Human Rights Education
Human rights education is an important part of many of the UMass Boston human rights projects. These range from developing curriculum for human rights education, engaging local communities in human rights learning, guest speaking on human rights at venues throughout the Boston area, conducting research on human rights education and advocating for human rights education at all levels from K-12 through undergraduate and graduate programs. In short, students and faculty are involved in many projects on human rights education.
Developing Critical Awareness through Jewish-Palestinian Educational Initiatives
Assistant Professor Karen Ross is engaged in ongoing work in Israel to explore the role that Jewish-Palestinian encounters and other binational initiatives can play in helping young people develop a critical awareness of social injustices in Israeli society, and motivating continuing work that will help promote equality for marginalized groups. Her recently published book, Youth Encounter Programs in Israel: Pedagogy, Identity, and Social Change, explores the way that participation in such programs shape the conflict narratives of alumni and their ongoing participation in social change initiatives. Professor Ross has also published articles exploring the significance of pedagogical approach for developing a motivation to correct injustice, and on the way that opportunities for implementing such initiatives are shaped by the socio-political context. She is currently engaged in a project exploring the tensions between being a rights-promoting organization with a defined ideology, and an educational organization with a mission of being open to all perspectives among its participants.
Universal Human Rights Education as a Global Goal
PhD student Konstantinos Koutsioumpas and Associate Professor Gillian MacNaughton carried out a project to collect and synthesize the social science evidence to support their argument for a global goal on universal human rights education. This research was published as “Universal Human Rights Education for the Post-2015 Development Agenda,” in Joseph Zajda and Sev Ozdowski (eds), Globalisation, Human Rights Education and Reforms, Springer Academic Publishers, 15-33 (2017). Professor MacNaughton also made the legal argument for a Sustainable Development Goal on universal human rights education in “Human Rights Education for All: A Proposal for the Post-2015 International Development Agenda,” Washington International Law Journal 24(3): 537-569 (2015).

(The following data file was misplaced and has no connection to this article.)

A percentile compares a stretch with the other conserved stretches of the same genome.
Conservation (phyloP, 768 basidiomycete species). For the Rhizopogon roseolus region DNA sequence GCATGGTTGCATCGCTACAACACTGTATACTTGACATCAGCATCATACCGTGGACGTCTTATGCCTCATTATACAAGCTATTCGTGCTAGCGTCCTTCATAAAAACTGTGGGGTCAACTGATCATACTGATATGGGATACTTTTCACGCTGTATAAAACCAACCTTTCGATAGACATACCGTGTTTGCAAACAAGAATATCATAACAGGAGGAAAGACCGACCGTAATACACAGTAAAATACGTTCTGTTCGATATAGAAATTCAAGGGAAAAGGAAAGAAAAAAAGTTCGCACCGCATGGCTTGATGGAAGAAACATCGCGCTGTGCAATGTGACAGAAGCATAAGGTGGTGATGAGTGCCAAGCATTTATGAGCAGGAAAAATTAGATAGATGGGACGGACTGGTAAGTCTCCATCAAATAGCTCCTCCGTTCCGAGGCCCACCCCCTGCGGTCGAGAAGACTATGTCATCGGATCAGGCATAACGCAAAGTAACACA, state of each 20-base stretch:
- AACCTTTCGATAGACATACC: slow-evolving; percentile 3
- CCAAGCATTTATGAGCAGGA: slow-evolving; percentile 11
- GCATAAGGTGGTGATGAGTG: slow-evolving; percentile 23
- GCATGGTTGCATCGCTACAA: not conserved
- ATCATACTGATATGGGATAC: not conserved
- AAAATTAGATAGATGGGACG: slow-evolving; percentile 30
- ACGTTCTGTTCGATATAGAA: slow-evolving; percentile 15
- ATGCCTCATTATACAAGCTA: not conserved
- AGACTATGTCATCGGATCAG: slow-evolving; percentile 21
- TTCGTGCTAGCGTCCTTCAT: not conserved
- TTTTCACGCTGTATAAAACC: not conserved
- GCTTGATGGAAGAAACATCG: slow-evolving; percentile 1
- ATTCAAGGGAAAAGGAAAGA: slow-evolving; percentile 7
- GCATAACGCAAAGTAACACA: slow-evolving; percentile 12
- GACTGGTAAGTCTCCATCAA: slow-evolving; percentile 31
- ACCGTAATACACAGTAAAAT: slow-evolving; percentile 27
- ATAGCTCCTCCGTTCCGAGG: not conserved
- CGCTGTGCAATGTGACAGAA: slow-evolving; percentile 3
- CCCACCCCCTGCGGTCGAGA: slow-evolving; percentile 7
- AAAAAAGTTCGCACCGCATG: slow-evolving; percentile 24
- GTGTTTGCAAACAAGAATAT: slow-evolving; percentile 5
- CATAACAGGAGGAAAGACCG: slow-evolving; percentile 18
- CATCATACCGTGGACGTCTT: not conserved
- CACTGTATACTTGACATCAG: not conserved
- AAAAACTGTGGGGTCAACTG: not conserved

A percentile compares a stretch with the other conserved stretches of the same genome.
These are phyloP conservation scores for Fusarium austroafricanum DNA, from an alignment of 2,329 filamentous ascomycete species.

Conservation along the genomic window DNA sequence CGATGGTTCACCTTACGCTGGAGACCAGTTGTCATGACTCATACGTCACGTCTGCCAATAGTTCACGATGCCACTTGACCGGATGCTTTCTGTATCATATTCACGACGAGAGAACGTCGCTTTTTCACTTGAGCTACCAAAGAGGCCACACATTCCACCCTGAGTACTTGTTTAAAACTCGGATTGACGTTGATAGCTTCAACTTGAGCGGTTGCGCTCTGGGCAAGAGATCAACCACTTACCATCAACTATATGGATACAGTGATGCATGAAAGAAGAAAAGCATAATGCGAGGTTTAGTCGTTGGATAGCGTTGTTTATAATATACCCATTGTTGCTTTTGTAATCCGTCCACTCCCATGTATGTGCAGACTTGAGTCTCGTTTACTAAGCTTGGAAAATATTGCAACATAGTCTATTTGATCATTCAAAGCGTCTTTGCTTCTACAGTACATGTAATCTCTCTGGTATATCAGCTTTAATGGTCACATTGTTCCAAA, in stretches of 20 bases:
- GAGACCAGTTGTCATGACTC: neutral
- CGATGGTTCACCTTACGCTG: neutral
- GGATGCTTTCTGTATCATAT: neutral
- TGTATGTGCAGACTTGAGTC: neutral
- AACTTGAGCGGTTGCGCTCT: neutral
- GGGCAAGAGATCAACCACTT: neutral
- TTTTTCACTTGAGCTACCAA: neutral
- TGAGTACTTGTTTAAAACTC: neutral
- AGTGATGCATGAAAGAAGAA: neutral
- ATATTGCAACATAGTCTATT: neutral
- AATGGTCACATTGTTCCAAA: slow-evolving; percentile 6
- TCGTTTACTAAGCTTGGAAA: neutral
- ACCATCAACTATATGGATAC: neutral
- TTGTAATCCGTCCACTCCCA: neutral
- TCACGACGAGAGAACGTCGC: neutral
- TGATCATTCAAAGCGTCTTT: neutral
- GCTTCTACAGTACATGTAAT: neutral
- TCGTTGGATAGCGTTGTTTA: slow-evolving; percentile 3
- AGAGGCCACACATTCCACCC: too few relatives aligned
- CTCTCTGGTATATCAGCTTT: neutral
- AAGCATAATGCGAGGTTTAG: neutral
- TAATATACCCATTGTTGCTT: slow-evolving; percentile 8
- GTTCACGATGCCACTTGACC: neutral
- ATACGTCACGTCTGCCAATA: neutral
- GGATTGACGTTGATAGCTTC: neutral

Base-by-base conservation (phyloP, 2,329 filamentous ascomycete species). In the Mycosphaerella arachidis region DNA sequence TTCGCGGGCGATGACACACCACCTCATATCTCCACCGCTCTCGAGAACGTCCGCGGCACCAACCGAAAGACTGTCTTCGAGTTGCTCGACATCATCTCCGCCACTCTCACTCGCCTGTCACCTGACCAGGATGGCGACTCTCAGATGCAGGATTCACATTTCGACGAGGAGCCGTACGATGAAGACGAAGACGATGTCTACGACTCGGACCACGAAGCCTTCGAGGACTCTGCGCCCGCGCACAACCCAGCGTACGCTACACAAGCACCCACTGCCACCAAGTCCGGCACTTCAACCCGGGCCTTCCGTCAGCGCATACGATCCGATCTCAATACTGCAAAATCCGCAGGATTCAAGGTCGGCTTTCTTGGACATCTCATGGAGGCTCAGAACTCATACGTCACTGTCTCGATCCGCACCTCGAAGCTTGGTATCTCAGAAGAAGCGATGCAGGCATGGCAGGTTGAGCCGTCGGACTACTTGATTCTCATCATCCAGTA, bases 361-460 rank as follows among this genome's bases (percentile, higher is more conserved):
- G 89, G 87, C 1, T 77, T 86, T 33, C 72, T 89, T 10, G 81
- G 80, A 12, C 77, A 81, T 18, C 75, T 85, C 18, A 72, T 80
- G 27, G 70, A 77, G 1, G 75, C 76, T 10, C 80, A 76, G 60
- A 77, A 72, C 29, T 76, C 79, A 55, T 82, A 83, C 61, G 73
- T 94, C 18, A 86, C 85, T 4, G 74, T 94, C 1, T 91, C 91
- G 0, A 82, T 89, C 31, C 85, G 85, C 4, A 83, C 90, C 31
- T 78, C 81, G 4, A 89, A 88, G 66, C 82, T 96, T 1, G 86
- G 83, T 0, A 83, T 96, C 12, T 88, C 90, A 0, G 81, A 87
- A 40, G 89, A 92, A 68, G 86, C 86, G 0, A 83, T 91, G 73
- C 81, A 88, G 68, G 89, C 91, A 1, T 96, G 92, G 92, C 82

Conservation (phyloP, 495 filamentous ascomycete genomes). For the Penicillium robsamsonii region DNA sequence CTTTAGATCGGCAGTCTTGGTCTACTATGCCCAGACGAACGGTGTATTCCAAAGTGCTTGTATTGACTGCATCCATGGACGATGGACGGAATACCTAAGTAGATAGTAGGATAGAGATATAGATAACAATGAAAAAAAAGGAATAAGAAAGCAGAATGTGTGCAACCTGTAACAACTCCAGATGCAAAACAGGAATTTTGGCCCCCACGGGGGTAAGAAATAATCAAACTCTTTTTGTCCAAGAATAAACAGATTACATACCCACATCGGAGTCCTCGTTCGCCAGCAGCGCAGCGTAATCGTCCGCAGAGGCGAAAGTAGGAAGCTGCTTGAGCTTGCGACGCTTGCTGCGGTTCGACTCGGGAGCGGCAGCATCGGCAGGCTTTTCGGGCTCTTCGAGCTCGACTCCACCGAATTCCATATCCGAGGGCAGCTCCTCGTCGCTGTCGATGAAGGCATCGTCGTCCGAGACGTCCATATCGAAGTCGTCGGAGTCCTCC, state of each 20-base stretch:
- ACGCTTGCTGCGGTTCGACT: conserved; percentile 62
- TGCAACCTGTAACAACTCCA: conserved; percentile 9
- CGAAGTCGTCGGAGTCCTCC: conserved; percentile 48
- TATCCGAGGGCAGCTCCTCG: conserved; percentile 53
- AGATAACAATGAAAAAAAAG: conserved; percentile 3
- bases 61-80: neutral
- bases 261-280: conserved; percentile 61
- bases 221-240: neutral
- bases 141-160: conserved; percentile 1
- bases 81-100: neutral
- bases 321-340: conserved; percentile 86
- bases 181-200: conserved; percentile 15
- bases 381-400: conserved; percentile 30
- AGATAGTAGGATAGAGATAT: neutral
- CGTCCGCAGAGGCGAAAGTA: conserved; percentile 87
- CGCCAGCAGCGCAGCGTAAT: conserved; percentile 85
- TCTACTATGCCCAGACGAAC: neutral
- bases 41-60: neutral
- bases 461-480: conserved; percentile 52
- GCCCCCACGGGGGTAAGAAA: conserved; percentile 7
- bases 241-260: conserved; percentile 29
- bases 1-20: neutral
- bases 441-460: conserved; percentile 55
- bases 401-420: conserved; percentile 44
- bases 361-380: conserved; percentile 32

Teaching Human Rights
There is a strong interest in teaching human rights at UMass Boston, and more than twenty faculty members teach human rights courses. We also offer an undergraduate minor in human rights, a post-BA certificate in human rights and both an MA and PhD in Global Inclusion and Social Development with a concentration in human rights. In line with this interest in human rights education, currently, the UMass Boston Human Rights Working Group, composed of UMass Boston faculty teaching in the human rights programs, are writing a volume of essays for teaching human rights at the university level. The book Human Rights: Transdisciplinary Approaches is co-edited by Professor Elora Chowdhury and Professor Rajini Srikanth and will be published by Routledge.
Associate Professor Gillian MacNaughton and Diane F. Frey (SFSU and Harvard) have also focused on human rights education in an article for Radical Teacher, “Teaching the Transformative Agenda of the Universal Declaration of Human Rights” published in the 2015 special issue on teaching human rights.
Boston Human Rights City Initiative
The Boston Human Rights City Initiative is an educational effort, involving students, faculty and civil society organizations, to bring about a culture of human rights in the City of Boston. The project aims to promote implementation of the Boston Human Rights City resolution adopted by the Boston City Council on April 13, 2011. The resolution proclaims Boston a “Human Rights City,” and articulates a vision for Boston to become a model for cities around the world to witness practical ways that the international human rights framework, when widely known as a way of life, can influence meaningful, positive economic and social change.
Photo by David Temelini. All rights reserved.
Human Rights at UMass Boston